I visited Newmarket recently to try out the new sections of York Region’s Rapidways. In the video I took at the intersection of Tuesday January 28, I counted five distinct traffic phases:
- Left turning vehicles from Davis Drive to Yonge Street: note the pedestrians starting the crossing early.
- East-west through traffic: the pedestrian signal appears for about 9 seconds before the “don’t walk” flashing hand and countdown begins, with 22 seconds to complete the crossing. A young, able-bodied adult in a hurry could complete the crossing before the countdown ends, but it does not give enough time for children, older pedestrians or anyone with a disability to complete the crossing. This is followed by 14 seconds of amber and red lights before the next phase.
- Left-turning vehicles from Yonge Street to Davis Drive.
- North-south traffic on Yonge Street. The walk signals to cross Davis Drive activate automatically without pressing a beg button. North-south traffic has about 1 minute, 20 seconds of green light time.
- A separate phase to allow Viva Blue buses to turn between Davis Drive East and Yonge Street before left turns from Davis to Yonge begin again.
At the end, the walk signal does not appear because the beg button wasn’t pressed. To follow the letter of the law, you will have to wait another 3:45 for the cycle to repeat itself. No wonder pedestrians choose to ignore the signals.
The total cost for these Rapidways is $2 billion. Unfortunately, York Region is not getting enough value out of those capital expenditures.
On Highway 7 in Vaughan, the Viva Orange route comes approximately every 30 minutes outside of rush hours, when service improves to every 15 minutes. Though Brampton Transit’s 501 Züm also uses the Rapidway west of the subway terminal, it’s a waste of capacity. Though Metrolinx claims the Rapidways allow buses to travel 15 to 39 per cent faster, when buses only come every 30 minutes, they are not going to be attractive to new riders.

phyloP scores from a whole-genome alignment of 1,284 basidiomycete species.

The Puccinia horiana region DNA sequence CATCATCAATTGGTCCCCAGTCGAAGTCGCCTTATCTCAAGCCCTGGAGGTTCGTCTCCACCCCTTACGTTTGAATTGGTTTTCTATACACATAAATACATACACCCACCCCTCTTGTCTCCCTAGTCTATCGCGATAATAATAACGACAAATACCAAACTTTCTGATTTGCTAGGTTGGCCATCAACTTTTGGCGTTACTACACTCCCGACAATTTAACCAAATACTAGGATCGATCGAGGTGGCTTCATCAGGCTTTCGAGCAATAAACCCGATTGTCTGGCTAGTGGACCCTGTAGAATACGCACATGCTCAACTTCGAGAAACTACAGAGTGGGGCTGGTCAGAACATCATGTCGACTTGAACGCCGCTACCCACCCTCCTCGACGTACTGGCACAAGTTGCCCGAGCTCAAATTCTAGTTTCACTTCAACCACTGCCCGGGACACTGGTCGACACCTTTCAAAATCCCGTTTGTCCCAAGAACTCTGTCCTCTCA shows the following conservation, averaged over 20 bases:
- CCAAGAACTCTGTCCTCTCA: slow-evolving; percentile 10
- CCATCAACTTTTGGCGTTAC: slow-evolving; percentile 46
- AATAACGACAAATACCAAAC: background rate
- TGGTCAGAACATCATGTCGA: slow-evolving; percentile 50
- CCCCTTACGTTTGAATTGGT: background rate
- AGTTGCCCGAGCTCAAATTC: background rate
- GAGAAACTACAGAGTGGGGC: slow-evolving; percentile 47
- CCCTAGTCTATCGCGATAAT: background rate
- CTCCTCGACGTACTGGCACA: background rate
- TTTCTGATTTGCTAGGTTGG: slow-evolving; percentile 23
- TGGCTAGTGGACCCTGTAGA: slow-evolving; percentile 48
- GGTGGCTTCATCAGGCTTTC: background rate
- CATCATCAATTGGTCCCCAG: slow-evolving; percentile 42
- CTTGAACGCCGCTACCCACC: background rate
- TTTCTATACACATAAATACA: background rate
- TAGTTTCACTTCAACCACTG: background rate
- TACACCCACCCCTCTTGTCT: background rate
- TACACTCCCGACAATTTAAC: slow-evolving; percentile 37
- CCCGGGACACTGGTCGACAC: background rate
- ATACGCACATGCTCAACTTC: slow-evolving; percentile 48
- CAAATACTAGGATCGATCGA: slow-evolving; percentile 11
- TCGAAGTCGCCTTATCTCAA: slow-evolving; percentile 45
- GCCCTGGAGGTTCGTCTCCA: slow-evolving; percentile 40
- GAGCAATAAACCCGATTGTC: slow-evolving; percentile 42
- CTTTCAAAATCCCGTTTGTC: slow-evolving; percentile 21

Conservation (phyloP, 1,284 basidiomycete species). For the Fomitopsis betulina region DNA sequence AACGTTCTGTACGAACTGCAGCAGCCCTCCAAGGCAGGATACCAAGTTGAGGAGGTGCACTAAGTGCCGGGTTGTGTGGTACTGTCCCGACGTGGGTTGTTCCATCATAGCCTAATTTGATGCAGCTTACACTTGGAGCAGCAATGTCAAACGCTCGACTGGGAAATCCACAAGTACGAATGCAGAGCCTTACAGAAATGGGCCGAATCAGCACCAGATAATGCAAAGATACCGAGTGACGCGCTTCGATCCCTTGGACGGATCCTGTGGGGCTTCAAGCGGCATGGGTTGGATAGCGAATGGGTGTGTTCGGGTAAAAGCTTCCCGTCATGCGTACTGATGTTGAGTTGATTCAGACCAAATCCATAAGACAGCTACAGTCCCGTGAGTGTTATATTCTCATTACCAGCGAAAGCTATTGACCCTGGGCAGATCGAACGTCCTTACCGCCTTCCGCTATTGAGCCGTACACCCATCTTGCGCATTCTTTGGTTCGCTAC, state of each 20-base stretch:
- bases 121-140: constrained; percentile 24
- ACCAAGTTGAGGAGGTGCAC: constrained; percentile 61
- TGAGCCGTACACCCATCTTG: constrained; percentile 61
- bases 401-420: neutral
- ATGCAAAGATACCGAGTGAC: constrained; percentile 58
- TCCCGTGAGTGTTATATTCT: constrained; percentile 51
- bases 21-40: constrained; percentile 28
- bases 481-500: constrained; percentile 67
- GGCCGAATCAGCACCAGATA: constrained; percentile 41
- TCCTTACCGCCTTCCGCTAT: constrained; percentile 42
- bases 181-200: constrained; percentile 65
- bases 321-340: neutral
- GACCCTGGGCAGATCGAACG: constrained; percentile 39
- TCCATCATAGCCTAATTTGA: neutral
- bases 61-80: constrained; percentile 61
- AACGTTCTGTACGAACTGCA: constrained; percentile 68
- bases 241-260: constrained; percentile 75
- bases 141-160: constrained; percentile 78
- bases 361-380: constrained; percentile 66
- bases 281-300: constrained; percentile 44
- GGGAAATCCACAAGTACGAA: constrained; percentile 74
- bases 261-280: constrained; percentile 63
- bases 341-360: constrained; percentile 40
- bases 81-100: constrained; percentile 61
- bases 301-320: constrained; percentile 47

Outside of rush hours, the Viva Orange bus arrives just twice an hour.
The opening of the subway to Vaughan Metropolitan Centre presented a golden opportunity to build bus ridership to feed the new rapid transit line. However, York Region Transit ridership dropped from 23.1 million in 2017 to 22.2 million in 2018, the first full year of the subway extension’s opening. A long-promised Viva Silver route, connecting the subway with Vaughan Mills Mall, a new hospital at Major Mackenzie and Jane Streets, and Richmond Hill, has yet to begin service. Service cuts have become an annual event at YRT, as operating cost containment continues to be the priority.
Meanwhile, Brampton Transit, which serves a smaller population, surpassed York Region’s ridership by 9 million in 2018. It doesn’t have any of York Region’s fancy busways. Instead it focused on service.
I keep coming back to my criticism of York Region’s Rapidways because they demonstrate so well the problems with urban transportation: a desire to cut ribbons and build fancy new transit infrastructure, while neglecting the need to grow ridership and provide the necessary connections. Pedestrians are transit riders; it should be easy for them to get to transit and walk in transit-supported neighbourhoods. Beg buttons and two-stage crossings do exactly the opposite.